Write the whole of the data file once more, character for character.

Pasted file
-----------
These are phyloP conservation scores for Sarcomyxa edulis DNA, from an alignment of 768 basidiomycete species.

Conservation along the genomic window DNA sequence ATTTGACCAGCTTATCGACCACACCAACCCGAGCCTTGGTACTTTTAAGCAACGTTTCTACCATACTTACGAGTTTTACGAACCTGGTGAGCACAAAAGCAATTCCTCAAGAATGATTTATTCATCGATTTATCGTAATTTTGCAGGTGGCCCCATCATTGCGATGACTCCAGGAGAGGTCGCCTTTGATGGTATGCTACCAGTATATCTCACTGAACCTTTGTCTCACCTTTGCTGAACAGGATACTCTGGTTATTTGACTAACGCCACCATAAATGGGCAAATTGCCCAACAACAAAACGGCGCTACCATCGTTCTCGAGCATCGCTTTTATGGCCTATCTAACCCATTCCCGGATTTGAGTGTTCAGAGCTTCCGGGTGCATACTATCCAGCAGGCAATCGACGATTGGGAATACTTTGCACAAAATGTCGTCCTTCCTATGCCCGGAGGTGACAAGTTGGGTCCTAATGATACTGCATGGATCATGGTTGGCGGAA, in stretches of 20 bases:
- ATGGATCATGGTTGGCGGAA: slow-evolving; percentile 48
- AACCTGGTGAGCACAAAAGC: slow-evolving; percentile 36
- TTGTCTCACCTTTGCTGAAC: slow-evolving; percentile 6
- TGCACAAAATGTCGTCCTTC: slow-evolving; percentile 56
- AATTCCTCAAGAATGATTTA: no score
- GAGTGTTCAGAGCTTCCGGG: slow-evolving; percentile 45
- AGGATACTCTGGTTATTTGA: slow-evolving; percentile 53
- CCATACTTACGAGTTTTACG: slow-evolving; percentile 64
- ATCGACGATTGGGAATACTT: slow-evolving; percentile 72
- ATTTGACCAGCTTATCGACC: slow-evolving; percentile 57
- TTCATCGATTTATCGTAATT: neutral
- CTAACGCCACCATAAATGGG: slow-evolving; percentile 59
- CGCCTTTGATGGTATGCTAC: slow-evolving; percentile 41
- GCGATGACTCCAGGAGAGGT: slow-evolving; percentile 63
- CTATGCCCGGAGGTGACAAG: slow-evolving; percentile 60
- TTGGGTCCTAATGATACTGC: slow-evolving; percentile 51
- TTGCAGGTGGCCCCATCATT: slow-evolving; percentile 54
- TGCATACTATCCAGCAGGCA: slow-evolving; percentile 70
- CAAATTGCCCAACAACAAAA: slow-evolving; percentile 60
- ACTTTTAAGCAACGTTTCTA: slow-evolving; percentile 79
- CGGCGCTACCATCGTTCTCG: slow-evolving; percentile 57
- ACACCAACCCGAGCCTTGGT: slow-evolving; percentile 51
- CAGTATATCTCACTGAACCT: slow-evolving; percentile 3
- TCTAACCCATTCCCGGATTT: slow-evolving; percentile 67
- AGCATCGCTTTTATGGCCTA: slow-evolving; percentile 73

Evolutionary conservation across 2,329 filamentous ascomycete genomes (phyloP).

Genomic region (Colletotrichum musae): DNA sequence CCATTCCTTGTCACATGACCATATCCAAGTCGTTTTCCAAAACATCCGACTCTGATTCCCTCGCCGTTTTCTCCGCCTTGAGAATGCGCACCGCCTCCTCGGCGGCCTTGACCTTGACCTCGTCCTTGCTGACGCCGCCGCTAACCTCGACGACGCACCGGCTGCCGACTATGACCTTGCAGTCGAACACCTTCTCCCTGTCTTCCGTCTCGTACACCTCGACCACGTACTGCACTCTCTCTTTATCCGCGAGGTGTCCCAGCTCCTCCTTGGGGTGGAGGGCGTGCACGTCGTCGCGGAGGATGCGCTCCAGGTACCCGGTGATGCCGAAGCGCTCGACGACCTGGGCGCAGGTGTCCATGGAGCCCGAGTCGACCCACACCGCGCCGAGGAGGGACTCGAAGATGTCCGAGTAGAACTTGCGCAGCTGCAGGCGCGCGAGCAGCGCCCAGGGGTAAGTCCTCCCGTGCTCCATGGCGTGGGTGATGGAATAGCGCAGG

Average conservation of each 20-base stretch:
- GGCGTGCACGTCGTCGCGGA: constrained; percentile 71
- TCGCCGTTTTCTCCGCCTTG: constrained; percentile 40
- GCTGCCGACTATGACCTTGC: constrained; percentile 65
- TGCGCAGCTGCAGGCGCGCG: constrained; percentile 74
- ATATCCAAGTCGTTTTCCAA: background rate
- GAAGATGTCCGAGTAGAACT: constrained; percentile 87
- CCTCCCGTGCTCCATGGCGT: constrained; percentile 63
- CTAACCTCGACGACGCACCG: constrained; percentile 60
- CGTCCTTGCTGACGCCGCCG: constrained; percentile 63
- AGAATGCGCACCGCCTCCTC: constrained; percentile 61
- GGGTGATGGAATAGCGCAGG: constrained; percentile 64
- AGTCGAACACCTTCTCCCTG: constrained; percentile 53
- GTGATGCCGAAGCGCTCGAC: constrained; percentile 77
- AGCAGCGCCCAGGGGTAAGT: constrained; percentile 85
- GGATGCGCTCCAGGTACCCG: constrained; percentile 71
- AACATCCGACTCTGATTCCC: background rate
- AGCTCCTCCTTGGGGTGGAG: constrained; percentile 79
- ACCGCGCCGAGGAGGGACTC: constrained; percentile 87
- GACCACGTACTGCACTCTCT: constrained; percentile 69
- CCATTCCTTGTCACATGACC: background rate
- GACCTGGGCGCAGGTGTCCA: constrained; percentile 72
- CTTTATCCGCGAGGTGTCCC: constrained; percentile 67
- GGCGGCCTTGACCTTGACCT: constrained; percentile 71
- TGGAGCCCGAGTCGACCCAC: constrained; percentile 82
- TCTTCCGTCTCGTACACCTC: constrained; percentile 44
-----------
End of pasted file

These are phyloP conservation scores for Sarcomyxa edulis DNA, from an alignment of 768 basidiomycete species.

Conservation along the genomic window DNA sequence ATTTGACCAGCTTATCGACCACACCAACCCGAGCCTTGGTACTTTTAAGCAACGTTTCTACCATACTTACGAGTTTTACGAACCTGGTGAGCACAAAAGCAATTCCTCAAGAATGATTTATTCATCGATTTATCGTAATTTTGCAGGTGGCCCCATCATTGCGATGACTCCAGGAGAGGTCGCCTTTGATGGTATGCTACCAGTATATCTCACTGAACCTTTGTCTCACCTTTGCTGAACAGGATACTCTGGTTATTTGACTAACGCCACCATAAATGGGCAAATTGCCCAACAACAAAACGGCGCTACCATCGTTCTCGAGCATCGCTTTTATGGCCTATCTAACCCATTCCCGGATTTGAGTGTTCAGAGCTTCCGGGTGCATACTATCCAGCAGGCAATCGACGATTGGGAATACTTTGCACAAAATGTCGTCCTTCCTATGCCCGGAGGTGACAAGTTGGGTCCTAATGATACTGCATGGATCATGGTTGGCGGAA, in stretches of 20 bases:
- ATGGATCATGGTTGGCGGAA: slow-evolving; percentile 48
- AACCTGGTGAGCACAAAAGC: slow-evolving; percentile 36
- TTGTCTCACCTTTGCTGAAC: slow-evolving; percentile 6
- TGCACAAAATGTCGTCCTTC: slow-evolving; percentile 56
- AATTCCTCAAGAATGATTTA: no score
- GAGTGTTCAGAGCTTCCGGG: slow-evolving; percentile 45
- AGGATACTCTGGTTATTTGA: slow-evolving; percentile 53
- CCATACTTACGAGTTTTACG: slow-evolving; percentile 64
- ATCGACGATTGGGAATACTT: slow-evolving; percentile 72
- ATTTGACCAGCTTATCGACC: slow-evolving; percentile 57
- TTCATCGATTTATCGTAATT: neutral
- CTAACGCCACCATAAATGGG: slow-evolving; percentile 59
- CGCCTTTGATGGTATGCTAC: slow-evolving; percentile 41
- GCGATGACTCCAGGAGAGGT: slow-evolving; percentile 63
- CTATGCCCGGAGGTGACAAG: slow-evolving; percentile 60
- TTGGGTCCTAATGATACTGC: slow-evolving; percentile 51
- TTGCAGGTGGCCCCATCATT: slow-evolving; percentile 54
- TGCATACTATCCAGCAGGCA: slow-evolving; percentile 70
- CAAATTGCCCAACAACAAAA: slow-evolving; percentile 60
- ACTTTTAAGCAACGTTTCTA: slow-evolving; percentile 79
- CGGCGCTACCATCGTTCTCG: slow-evolving; percentile 57
- ACACCAACCCGAGCCTTGGT: slow-evolving; percentile 51
- CAGTATATCTCACTGAACCT: slow-evolving; percentile 3
- TCTAACCCATTCCCGGATTT: slow-evolving; percentile 67
- AGCATCGCTTTTATGGCCTA: slow-evolving; percentile 73

Evolutionary conservation across 2,329 filamentous ascomycete genomes (phyloP).

Genomic region (Colletotrichum musae): DNA sequence CCATTCCTTGTCACATGACCATATCCAAGTCGTTTTCCAAAACATCCGACTCTGATTCCCTCGCCGTTTTCTCCGCCTTGAGAATGCGCACCGCCTCCTCGGCGGCCTTGACCTTGACCTCGTCCTTGCTGACGCCGCCGCTAACCTCGACGACGCACCGGCTGCCGACTATGACCTTGCAGTCGAACACCTTCTCCCTGTCTTCCGTCTCGTACACCTCGACCACGTACTGCACTCTCTCTTTATCCGCGAGGTGTCCCAGCTCCTCCTTGGGGTGGAGGGCGTGCACGTCGTCGCGGAGGATGCGCTCCAGGTACCCGGTGATGCCGAAGCGCTCGACGACCTGGGCGCAGGTGTCCATGGAGCCCGAGTCGACCCACACCGCGCCGAGGAGGGACTCGAAGATGTCCGAGTAGAACTTGCGCAGCTGCAGGCGCGCGAGCAGCGCCCAGGGGTAAGTCCTCCCGTGCTCCATGGCGTGGGTGATGGAATAGCGCAGG

Average conservation of each 20-base stretch:
- GGCGTGCACGTCGTCGCGGA: constrained; percentile 71
- TCGCCGTTTTCTCCGCCTTG: constrained; percentile 40
- GCTGCCGACTATGACCTTGC: constrained; percentile 65
- TGCGCAGCTGCAGGCGCGCG: constrained; percentile 74
- ATATCCAAGTCGTTTTCCAA: background rate
- GAAGATGTCCGAGTAGAACT: constrained; percentile 87
- CCTCCCGTGCTCCATGGCGT: constrained; percentile 63
- CTAACCTCGACGACGCACCG: constrained; percentile 60
- CGTCCTTGCTGACGCCGCCG: constrained; percentile 63
- AGAATGCGCACCGCCTCCTC: constrained; percentile 61
- GGGTGATGGAATAGCGCAGG: constrained; percentile 64
- AGTCGAACACCTTCTCCCTG: constrained; percentile 53
- GTGATGCCGAAGCGCTCGAC: constrained; percentile 77
- AGCAGCGCCCAGGGGTAAGT: constrained; percentile 85
- GGATGCGCTCCAGGTACCCG: constrained; percentile 71
- AACATCCGACTCTGATTCCC: background rate
- AGCTCCTCCTTGGGGTGGAG: constrained; percentile 79
- ACCGCGCCGAGGAGGGACTC: constrained; percentile 87
- GACCACGTACTGCACTCTCT: constrained; percentile 69
- CCATTCCTTGTCACATGACC: background rate
- GACCTGGGCGCAGGTGTCCA: constrained; percentile 72
- CTTTATCCGCGAGGTGTCCC: constrained; percentile 67
- GGCGGCCTTGACCTTGACCT: constrained; percentile 71
- TGGAGCCCGAGTCGACCCAC: constrained; percentile 82
- TCTTCCGTCTCGTACACCTC: constrained; percentile 44